To accommodate, through both trade fair and conference events, the continually growing number of international visitors seen in recent years, the previous conference programme was completely revised for MEDICA 2013. The newly planned MEDICA EDUCATION CONFERENCE was well attended on every day of the event. The conference included, on the one hand as a necessary basis, courses providing advanced training on topics for general practitioners and practical training on devices, which afforded national and European CME certification, as well as high-level scientific workshops on focus topics, presented by highly prominent speakers. These presentations, which were held bilingually (i.e. in German and English), featured current aspects relating to gender medicine, infectiology, hygiene and personalised medicine. Among the speakers was Professor Sir John Burn of Newcastle University, one of the world’s most highly regarded experts in human genetics.   

As has been planned for some time, from 2014 on, the German Society for Internal Medicine (DGIM) will serve as a partner for organising professional aspects of the MEDICA EDUCATION CONFERENCE. With more than 22,000 members, the DGIM is one of the largest professional medical associations in Europe. Commenting on the prospects, conference president Professor Hendrik Lehnert stated: “High-profile speakers from Germany and other countries will present information on innovations in science and technology with relevance for the international community, in this way making the conference a driver of advances at hospitals, in practice and in the industry.”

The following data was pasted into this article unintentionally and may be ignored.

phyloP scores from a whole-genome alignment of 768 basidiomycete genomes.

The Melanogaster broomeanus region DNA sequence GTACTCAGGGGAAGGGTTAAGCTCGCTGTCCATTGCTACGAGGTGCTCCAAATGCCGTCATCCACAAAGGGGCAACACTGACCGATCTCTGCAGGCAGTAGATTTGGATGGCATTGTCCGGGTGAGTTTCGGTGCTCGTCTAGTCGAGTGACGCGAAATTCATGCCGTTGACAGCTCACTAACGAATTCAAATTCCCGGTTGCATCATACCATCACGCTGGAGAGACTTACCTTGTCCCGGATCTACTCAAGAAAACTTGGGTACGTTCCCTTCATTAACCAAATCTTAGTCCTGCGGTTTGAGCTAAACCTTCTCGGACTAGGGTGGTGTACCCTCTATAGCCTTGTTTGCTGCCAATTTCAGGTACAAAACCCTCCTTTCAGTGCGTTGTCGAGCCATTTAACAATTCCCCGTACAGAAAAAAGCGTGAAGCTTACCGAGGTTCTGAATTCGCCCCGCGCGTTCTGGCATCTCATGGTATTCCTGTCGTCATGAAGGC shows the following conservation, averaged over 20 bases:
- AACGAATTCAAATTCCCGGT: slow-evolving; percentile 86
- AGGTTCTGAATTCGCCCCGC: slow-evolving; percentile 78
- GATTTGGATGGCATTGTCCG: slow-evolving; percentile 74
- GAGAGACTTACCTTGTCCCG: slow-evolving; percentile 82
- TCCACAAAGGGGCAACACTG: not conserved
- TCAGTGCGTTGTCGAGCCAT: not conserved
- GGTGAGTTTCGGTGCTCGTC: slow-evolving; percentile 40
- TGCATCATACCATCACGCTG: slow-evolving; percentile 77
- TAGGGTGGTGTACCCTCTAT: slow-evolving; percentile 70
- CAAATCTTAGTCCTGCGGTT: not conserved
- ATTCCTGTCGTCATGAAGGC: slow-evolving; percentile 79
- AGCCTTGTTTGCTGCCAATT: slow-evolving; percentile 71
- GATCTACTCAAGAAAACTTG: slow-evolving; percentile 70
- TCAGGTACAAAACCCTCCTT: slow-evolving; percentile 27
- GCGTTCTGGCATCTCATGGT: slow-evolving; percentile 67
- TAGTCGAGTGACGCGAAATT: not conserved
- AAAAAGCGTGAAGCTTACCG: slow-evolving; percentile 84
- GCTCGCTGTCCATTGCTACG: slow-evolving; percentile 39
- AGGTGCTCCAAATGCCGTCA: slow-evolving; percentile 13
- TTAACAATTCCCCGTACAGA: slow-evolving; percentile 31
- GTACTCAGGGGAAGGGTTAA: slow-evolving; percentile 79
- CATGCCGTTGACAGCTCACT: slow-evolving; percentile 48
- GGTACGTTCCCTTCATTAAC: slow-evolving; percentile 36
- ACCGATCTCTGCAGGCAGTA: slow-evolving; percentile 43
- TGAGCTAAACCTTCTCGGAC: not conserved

Other offerings at this year’s event that were aimed at an international audience, and thus held in English, were the International Conference on Disaster and Military Medicine – DiMiMED, and the MEDICA MEDICINE + SPORTS CONFERENCE, addressing special concerns of sports medicine. As premiers at this year’s event, both conferences were extremely well attended and succeeded in closely knitting a transfer of medical knowledge on the one hand with presentations, by MEDICA exhibitors, of related product innovations on the other. Such products include wearable applications for recording vital body data, “anti-gravity” treadmills that support gentle rehab training and, of particular interest for disaster and military medicine, mobile medical imaging systems as well as emergency equipment for on-site first aid.

Hospital Conference and European Hospital Conference

The challenges facing hospital policy were the focus of the 36th German Hospital Conference, held under the general theme of Fair Funding – Hospitals in Need of a Future. In addition to the policy discussion, featured topics included the challenges to nursing care management raised by an ageing population, hospital planning and outpatient specialist care. It was gratifying to see the interest shown in the European Hospital Conference, which took place as part of the event for the second time. Among the topics discussed by the international visitors to the conference was the implementation of patient rights in the context of cross-border health care. Also well attended were the German Hospital Federation’s information event on further development of the case-based remuneration system and on the new fee system for psychiatric and psychosomatic institutions. Almost 1,900 visitors attended the German Hospital Conference and the European Hospital Conference.